Walk On The Wild Side
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A Texas farmer shows up in New Orleans to bring back his old flame, but he finds out that she's the star attraction at a bordello, and the madam doesn't want her to leave.
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Bosley Crowther's strictures on this "Lurid, Tawdry, and Sleazy Melodrama" have not changed my feelings about this raw film, which combines the work of two famous American writers. The film was loosely based on a novel by Nelson Algren. The American novelist John Fante, the author of "Ask the Dust" wrote the screenplay with participation by Edward Morris and Ben Hecht. The movie captures the shady, violent low world of the French Quarter of New Orleans during the Depression.
The movie is best-known for its opening sequence with a menacing black cat and his fight with another stray as the credits roll and the film's theme song plays. Sam Bass directed this sequence and a follow-up at the conclusion of the film. Brook Benton sings the title song. The musical score of the film captures the feel of a New Orleans bawdy house where much of the action takes place.
The film tells the story of a young Texas farmer, Dove Linkhorn, (Laurence Harvey) who hitches and hops trains to New Orleans in search of his long-lost love Hallie Gerard (Cappucine). In the course of his trip, he meets-up with another wanderer, Kitty Twist (Jane Fonda) seeking the opportunity for fortune in New Orleans. Dove resists Kitty's advances during the course of their travel together. Eventually, Kitty winds up working for the Doll House, an establishment in which, as it happens, Hallie Gerard has become the most coveted attraction. Barbara Stanwix plays the sinister madam, Jo Courtney, who wants to have a relationship with Hallie. This was one of the first explicit portrayals of lesbianism in American film.
The film centers upon Dove's and Hallie's effort to rekindle their relationship after many years and after Hallie's life has so changed in character. She had dreams of becoming an artist and still tries to do sculpture in her spare time. Dove is ardent and forbearing while Hallie tries to warn him off. The movie builds to a violent denouement featuring three of the Doll House's vicious henchmen, including Jo's crippled husband.
I was moved to see "Walk on the Wild Side" again after many years. Whatever some may think, I love the film. It still has a sense of toughness and sleaze combined with a feeling of love and vulnerability. It depicts almost hopelessly lost, unredeemed individuals in an underside of American life. I would eagerly watch the film again.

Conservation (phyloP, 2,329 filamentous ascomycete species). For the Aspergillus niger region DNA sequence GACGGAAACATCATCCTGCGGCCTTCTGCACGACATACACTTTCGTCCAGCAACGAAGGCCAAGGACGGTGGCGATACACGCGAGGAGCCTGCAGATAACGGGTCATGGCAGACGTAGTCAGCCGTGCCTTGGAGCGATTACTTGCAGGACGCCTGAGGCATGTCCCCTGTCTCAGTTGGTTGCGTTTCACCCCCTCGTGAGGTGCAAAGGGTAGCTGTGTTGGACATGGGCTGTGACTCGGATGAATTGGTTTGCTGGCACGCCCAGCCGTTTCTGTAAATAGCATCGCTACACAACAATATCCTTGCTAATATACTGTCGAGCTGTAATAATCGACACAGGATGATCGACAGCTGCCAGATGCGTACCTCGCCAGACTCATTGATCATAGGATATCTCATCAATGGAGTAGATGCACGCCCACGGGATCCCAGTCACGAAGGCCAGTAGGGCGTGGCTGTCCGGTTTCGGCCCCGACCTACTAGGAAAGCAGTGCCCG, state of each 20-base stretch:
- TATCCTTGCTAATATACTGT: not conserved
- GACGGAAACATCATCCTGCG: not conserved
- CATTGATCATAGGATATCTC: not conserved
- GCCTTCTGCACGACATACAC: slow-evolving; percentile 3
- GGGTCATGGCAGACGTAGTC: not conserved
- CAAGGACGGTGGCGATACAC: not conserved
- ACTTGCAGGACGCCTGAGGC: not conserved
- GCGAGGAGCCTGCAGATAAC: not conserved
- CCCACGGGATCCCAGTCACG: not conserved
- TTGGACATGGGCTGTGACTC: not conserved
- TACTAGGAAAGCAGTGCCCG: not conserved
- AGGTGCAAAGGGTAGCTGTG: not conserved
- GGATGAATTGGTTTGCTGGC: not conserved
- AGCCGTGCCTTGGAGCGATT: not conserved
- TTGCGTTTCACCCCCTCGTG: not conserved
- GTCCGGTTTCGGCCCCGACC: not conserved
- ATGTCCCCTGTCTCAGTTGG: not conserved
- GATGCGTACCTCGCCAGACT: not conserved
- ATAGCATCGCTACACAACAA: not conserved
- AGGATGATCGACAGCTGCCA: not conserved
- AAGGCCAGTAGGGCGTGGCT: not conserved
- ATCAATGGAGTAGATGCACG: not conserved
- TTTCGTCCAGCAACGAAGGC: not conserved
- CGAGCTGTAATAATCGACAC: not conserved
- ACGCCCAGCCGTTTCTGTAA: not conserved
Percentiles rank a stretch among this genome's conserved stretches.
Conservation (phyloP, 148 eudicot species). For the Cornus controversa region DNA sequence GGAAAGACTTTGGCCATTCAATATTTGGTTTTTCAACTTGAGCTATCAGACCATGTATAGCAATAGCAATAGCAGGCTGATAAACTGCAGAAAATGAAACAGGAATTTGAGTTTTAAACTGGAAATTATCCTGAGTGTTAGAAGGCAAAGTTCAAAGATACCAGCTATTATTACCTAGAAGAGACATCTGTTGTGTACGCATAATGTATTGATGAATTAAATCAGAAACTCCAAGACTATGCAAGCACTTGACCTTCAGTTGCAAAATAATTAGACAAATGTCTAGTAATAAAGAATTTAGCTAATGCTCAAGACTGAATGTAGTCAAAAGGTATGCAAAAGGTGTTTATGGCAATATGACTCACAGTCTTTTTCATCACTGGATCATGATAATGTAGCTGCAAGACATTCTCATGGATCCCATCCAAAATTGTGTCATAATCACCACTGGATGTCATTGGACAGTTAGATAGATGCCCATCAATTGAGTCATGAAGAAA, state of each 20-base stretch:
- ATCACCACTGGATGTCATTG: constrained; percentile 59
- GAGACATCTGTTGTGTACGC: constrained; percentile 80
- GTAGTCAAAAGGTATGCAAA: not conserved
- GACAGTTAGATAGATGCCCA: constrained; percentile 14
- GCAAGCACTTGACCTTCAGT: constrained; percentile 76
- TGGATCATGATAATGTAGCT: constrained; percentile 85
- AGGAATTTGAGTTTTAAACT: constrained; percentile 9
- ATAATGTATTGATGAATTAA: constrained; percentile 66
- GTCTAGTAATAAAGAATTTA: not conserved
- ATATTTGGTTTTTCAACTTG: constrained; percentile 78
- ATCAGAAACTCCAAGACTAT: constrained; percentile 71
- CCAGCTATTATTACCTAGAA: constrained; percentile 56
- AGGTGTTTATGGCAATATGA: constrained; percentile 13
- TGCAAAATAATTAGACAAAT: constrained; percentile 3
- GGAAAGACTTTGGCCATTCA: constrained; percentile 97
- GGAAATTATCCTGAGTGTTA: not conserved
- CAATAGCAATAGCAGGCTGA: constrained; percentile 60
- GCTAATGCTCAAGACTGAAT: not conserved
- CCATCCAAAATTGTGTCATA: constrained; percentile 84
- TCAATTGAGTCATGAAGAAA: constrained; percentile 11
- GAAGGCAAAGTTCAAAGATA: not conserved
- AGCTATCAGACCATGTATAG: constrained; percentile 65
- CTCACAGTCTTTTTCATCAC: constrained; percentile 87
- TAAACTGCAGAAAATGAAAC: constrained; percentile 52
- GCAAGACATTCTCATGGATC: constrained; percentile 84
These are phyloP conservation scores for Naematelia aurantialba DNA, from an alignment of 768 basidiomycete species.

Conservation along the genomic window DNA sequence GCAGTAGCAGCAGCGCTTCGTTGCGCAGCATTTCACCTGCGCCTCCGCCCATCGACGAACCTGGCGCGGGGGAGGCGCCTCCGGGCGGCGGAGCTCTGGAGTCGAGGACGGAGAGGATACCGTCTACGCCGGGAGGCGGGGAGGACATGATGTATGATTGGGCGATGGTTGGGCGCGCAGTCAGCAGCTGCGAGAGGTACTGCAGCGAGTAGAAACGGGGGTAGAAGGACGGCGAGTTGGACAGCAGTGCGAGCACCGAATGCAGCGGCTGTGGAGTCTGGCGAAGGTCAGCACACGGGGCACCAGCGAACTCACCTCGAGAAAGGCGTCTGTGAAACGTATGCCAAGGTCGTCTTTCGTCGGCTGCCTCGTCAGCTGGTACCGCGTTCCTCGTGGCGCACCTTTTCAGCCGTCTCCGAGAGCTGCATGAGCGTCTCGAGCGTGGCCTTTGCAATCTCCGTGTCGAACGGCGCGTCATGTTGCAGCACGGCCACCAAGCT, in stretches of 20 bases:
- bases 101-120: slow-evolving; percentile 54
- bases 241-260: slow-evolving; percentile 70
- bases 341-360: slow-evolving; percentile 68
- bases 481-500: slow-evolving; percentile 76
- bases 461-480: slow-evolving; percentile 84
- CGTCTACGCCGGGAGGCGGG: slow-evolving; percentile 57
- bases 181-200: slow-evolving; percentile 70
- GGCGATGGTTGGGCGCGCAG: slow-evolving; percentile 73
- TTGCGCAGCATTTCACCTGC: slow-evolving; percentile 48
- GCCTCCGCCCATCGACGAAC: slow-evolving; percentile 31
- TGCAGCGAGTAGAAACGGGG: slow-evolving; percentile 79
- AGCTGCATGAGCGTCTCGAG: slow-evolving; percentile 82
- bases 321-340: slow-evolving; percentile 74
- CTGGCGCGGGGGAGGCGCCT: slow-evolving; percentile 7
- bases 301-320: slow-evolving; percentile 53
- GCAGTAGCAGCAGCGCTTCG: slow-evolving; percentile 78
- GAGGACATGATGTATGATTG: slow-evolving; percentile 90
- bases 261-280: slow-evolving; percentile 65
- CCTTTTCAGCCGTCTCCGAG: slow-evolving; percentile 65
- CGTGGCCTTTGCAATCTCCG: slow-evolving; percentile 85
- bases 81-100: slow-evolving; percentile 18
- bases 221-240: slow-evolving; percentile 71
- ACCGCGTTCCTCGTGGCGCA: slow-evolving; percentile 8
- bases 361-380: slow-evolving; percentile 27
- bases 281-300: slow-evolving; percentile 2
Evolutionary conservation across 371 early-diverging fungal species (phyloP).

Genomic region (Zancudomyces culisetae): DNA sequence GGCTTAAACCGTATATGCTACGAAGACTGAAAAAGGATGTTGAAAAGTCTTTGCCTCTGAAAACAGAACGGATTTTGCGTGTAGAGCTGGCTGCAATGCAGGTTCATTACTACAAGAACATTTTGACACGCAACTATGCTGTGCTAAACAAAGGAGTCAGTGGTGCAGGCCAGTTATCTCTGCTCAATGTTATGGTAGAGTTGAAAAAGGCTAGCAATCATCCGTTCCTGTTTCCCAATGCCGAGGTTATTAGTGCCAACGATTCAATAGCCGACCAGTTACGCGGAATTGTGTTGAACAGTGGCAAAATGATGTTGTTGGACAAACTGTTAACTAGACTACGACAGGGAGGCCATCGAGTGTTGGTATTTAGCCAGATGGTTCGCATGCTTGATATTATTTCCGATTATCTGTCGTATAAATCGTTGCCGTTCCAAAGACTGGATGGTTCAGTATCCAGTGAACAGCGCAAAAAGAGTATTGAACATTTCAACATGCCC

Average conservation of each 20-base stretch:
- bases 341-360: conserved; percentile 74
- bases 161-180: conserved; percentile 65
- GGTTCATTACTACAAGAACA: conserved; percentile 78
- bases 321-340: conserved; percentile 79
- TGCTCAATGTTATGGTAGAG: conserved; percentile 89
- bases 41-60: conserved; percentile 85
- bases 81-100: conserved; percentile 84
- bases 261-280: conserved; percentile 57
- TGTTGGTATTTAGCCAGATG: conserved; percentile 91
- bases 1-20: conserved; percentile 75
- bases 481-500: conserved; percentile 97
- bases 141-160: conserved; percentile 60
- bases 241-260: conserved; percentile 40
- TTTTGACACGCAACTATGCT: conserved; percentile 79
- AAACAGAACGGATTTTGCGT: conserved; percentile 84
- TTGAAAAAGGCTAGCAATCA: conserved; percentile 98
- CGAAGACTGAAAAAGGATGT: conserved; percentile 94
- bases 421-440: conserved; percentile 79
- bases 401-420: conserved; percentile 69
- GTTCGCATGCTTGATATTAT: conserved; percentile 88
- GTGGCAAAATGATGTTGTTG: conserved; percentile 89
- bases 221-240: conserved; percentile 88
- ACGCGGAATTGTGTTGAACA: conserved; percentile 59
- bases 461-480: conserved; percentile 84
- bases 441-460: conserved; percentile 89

French actress/model Capucine plays a call girl. She looks like a young Joan Crawford without the talent and she can't overcome her European accent.
Lawrence Harvey is a young cowboy. The English actor was always obviously Gay, so how could he be expected to portray a man obsessed with a woman?
A gorgeous young Jane Fonda plays a two-bit tramp and she's the best thing in this movie. No offense intended.
Barbara Stanwyck plays - get this - a Lesbian Madame obsessed with one of the girls in her stable (Capucine). I think this role is what gave Stanwyck the undeserved reputation as a closeted Lesbian.
Joanna Moore plays a prostitute with a child-like mentality, another good performance.
If what I have been saying makes no sense to you, neither will this movie. Any references to Lesbianism or prostitution or sex in general have been excised from the script which left me scratching my head in puzzlement. The best thing about this movie is Brook Benton's rendition of the Title Song. Other reviewers have suggested that the movie is miscast (true) and that it strays too far from the book on which it was based. There was a book? I guess I'll have to read it.
The two stars are for the illustrious cast.
For example, the film starts with an event that takes place well into the novel's narrative and thereby eliminates the whole backstory of why the main character (Dove Linkhorn) is on the road. Then it compounds that mistake by creating another backstory.
Then formative parts of the novel were just dropped. The book went into great detail about how much Dove lived and traveled barefoot, so much so that you could feel the pain from his running barefoot and hopping trains through gravel rail yards. The movie starts with him walking along in a pair of boots. The transition from barefoot drifter to wanna-be pimp in yellow shoes was a key element in the novel and completely missed by the film. It was one of the things that defined the character.
It only becomes more mangled from there, and the film has main characters and plot lines that were never in the novel.
This isn't the first time a book has been seriously twisted by a film adaptation, but this is Nelson Algren's Walk on the Wild Side. It's iconic, it's a classic - it should be mangle-proof.
It might be a good film, but I can't be objective. If you're looking for a faithful or even approximate visual representation of the novel, this ain't it.
Most recent customer reviews
Hot Toasty Rag, October 17, 2017
If you told me there was a movie in which Laurence Harvey was good and kind and Jane Fonda was the...Read more